SSB 3090 would create an amendment to Iowa Code 414.1 allowing a city to regulate and restrict the occupancy of residential rental property on the basis of square footage, but disallowing ordinances that regulate the occupancy  of residential rental property based upon the familial or nonfamilial relationships of occupants, presumably in response to the Ames Rental Property Association v. City of Ames (link to summary here) case decided by the Iowa Supreme Court in 2007.

SSB 3091 would rename the Iowa Geological and Water Survey as the Sandrock Center for Land and Water Science.  It would make the director a gubernatorial appointee, rather than an appointee of the director of the DNR as it now stands.  the Sandrock Center is to be located in or near to Iowa City, and the University of Iowa shall cooperate with the director of the center to provide office space and staffing assistance.

Ethics, Historic preservation, Housing, Iowa legislation, Rental ordinances ,

New legislative session. Commercial property taxes, TIF will dominate.

January 24th, 2012

A quick rundown of the bills introduced thus far that have some relevance to planning.  If anyone is aware of others that I may have overlooked please comment below.

HF 20 – Exempts from lining requirements sanitary landfills that accept only construction and demolition waste.

HF 507 – Exempts municipal housing projects from “sanitary and building laws, ordinances, and regulations, including any inspections resulting from such laws, ordinances, and regulations, applicable to the locality in which the project is situated”

HF 613 – restricts the ability of cities and counties to adopt and enforce ordinances which distinguish between persons living in owner-occupied housing and persons living in rental properties, or which distinguishes residential property based on whether it is owner-occupied or leased.

HF 690 – allows a city or county to exempt vacant commercial property (‘vacant’ for at least the six months prior to the adoption of the exemption) from commercial property taxes if the property regularly attracts unauthorized use, is declining in assessed value, or is determined to be a nuisance.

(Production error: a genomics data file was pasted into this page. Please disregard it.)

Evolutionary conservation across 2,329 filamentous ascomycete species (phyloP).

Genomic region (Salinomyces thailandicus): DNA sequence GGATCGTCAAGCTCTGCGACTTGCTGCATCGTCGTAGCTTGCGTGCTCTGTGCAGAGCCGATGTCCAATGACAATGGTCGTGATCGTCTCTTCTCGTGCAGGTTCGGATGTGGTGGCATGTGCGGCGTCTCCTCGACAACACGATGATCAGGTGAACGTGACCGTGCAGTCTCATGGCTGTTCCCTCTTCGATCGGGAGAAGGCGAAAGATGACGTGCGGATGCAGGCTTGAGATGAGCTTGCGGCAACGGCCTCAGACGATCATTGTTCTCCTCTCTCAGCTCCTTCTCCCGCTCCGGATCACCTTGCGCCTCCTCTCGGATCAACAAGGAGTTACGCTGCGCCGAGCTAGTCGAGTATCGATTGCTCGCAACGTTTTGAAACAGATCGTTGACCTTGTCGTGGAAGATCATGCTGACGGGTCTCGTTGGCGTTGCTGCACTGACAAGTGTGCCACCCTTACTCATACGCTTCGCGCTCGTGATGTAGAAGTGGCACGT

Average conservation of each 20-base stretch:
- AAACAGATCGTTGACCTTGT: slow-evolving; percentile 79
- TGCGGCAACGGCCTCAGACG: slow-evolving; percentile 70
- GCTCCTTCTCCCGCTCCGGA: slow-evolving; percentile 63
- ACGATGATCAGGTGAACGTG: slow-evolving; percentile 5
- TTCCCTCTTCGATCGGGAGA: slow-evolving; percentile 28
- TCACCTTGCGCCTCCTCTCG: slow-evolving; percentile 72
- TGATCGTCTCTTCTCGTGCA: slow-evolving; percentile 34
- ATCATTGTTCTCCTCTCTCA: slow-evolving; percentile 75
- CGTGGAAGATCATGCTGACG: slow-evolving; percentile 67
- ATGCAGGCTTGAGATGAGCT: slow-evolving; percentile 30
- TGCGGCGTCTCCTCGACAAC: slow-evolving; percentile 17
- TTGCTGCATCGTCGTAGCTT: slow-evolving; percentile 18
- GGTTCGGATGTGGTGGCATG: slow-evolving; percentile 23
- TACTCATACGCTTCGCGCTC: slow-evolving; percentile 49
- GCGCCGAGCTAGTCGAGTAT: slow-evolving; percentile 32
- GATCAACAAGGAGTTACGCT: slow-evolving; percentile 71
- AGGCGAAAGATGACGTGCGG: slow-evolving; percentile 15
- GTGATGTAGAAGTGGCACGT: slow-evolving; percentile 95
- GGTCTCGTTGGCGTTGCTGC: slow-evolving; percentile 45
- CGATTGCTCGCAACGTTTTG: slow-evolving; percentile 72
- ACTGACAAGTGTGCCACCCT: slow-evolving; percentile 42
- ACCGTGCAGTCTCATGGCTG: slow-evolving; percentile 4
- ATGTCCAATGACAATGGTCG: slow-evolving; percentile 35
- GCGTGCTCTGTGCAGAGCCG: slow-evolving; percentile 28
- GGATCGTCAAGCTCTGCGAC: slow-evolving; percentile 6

HF 2051 – adds fish to list of animals considered by confinement feeding operations regulations, but also allows a person who exclusively confines fish as part of a confinement feeding operation to elect to comply with the state’s general permitting requirements pertaining to water quality instead of the confined feeding operations regulations.

HSB 500, HF 671, HSB 519 (the Governor’s proposal) all address commercial property tax reform, but in different ways.

HSB 540 – is a comprehensive revision of urban renewal law and TIF.  It is 80 pages long.  What I see in a quick review includes a prohibition against creating any new urban renewal districts after the enactment of the bill.  Chapter 403 would be replaced by new chapter 402, and new ‘project development plans’ would take the place of urban renewal plans.  All existing districts, except for those with a 20-year expiration, would expire June 30, 2023.  New chapter 402 makes some significant changes to TIF, which I will need to detail in a later post.

SF 2014 – allows the DOT or a county to alter, change or deepen a watercourse to reduce flooding without falling under DNR statutes and rules.  Allows use of eminent domain for this purpose.

Iowa legislation ,

Coralville and North Liberty agree to annexation moratorium

October 18th, 2011

The North Liberty and Coralville city councils have approved a 10-year annexation moratorium plan that divides the unincorporated land between the two cities into four zones, including one that only can be annexed by North Liberty and one that can only be annexed by Coralville. A third area is limited to voluntary annexations by Coralville, and the final area cannot be annexed by either city and will remain unincorporated.  This agreement settles a boundary dispute that’s been a point of contention since 2006. While the Coralville city council unanimously approved of the agreement, the North Liberty council’s vote was divided, with three council members voting for the plan and two voting against it. The discussion in North Liberty lasted almost two hours, with residents voicing concerns about transportation issues and the potential for high-density development in North Liberty’s annexation area, “while others simply do not want to be annexed into Coralville,” the North Liberty City Administrator said.

The Iowa City Press-Citizen report about the meetings can be found here.  Annexation moratorium agreements are permitted by Iowa Code sec. 368.4.

Annexation, Iowa legislation , ,

Where’s the legislation?

May 18th, 2011

Wonder why we’ve had so few BLUZ reviews of pending Iowa legislation?  The Register tells us.

Iowa legislation ,